Victorian Sexuality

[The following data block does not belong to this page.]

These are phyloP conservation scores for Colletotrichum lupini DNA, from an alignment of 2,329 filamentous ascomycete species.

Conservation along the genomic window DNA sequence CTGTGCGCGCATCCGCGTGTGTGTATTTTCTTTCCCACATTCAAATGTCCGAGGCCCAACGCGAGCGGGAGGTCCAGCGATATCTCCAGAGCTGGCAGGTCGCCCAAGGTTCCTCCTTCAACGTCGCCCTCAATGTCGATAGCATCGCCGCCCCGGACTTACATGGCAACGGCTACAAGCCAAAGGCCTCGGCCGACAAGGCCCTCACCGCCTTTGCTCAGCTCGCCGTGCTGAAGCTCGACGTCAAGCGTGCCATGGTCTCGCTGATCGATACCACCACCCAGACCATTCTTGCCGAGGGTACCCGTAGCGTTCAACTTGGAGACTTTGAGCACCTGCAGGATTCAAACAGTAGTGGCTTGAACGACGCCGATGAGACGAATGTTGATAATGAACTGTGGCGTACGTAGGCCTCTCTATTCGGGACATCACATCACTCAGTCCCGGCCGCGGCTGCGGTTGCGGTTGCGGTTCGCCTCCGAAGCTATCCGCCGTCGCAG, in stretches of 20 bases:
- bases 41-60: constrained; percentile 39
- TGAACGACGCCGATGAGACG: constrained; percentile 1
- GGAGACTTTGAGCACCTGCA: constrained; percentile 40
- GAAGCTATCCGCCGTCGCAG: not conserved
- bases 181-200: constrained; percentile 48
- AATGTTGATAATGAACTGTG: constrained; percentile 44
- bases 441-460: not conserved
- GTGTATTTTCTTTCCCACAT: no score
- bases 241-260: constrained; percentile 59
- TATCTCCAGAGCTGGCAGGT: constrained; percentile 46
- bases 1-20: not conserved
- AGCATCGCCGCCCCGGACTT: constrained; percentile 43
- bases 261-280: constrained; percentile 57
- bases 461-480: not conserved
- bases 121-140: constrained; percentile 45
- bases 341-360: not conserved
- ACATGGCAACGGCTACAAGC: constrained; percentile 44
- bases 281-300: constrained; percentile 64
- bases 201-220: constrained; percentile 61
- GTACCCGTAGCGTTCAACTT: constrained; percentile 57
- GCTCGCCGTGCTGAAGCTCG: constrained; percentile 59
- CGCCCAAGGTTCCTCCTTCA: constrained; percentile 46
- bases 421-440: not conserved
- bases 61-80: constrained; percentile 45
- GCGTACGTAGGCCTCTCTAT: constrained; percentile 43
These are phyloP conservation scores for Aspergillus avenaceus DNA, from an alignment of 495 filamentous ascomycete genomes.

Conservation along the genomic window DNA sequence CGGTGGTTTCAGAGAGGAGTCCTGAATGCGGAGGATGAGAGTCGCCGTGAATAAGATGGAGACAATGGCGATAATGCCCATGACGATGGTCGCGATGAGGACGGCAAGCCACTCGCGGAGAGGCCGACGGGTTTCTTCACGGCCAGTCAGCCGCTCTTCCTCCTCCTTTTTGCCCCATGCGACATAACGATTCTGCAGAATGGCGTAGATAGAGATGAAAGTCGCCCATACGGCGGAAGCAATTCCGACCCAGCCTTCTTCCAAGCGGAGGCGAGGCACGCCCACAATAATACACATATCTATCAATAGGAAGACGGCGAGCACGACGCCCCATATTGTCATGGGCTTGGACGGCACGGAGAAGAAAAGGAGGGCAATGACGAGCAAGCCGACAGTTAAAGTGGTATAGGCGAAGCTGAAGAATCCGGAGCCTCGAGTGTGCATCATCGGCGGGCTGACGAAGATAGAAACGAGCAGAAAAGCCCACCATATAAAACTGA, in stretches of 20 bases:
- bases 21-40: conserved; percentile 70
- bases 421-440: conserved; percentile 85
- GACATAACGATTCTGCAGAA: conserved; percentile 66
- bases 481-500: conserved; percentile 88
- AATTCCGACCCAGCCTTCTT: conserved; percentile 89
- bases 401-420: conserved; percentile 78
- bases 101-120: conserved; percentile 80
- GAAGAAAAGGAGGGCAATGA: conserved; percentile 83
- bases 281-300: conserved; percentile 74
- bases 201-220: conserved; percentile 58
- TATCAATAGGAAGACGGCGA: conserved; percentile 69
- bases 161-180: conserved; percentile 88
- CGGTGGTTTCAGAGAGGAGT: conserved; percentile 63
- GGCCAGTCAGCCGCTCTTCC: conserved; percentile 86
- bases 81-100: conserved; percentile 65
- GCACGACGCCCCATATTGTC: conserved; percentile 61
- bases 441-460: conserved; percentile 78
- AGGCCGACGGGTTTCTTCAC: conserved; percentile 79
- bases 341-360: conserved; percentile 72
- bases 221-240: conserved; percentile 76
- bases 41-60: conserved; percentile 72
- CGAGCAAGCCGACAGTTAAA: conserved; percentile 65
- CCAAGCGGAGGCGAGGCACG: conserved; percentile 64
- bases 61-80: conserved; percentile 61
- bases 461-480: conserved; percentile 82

Since sexuality is so critical both thematically and historically to the novel The French Lieutenant’s Woman, it would be worthwhile to engage in a brief reflection of the predominant social attitudes towards sexuality in Victorian England. M. Jeanne Peterson writes about the myth of the Victorian “angel”—a popular conception of the role and disposition of the typical woman of an upper-class Victorian household. Whether regarded as an ideal or as evidence of blatant oppression, the Victorian angel is relegated to the confines of the house. She is completely submissive and obedient, deferring to her husband in all matters of significance. Her sole occupation is to maintain her household and provide unconditional support to her husband. This Victorian lady is the exemplification of temperance; she is expected never to deviate from her prescribed role and to exhibit absolute forbearance from passionate and impetuous behavior. Obviously, passionate behavior often connotes sexuality, and thus these respectable ladies of the Victorian age are considered asexual and unsusceptible to carnal desires. This notion of the proper Victorian lady is why Sarah provokes such widespread indignation in the town of Lyme. Sarah’s love affair with the French lieutenant and her frequent visits to the Undercliff, the forbidden forest that is automatically associated with licentious behavior, indicate a flagrant violation of her expected duties as a respectable female. Passion and sex are antagonistic to forbearance and temperance, and thus Sarah’s actions cannot be condoned by any self-respecting citizen of Lyme.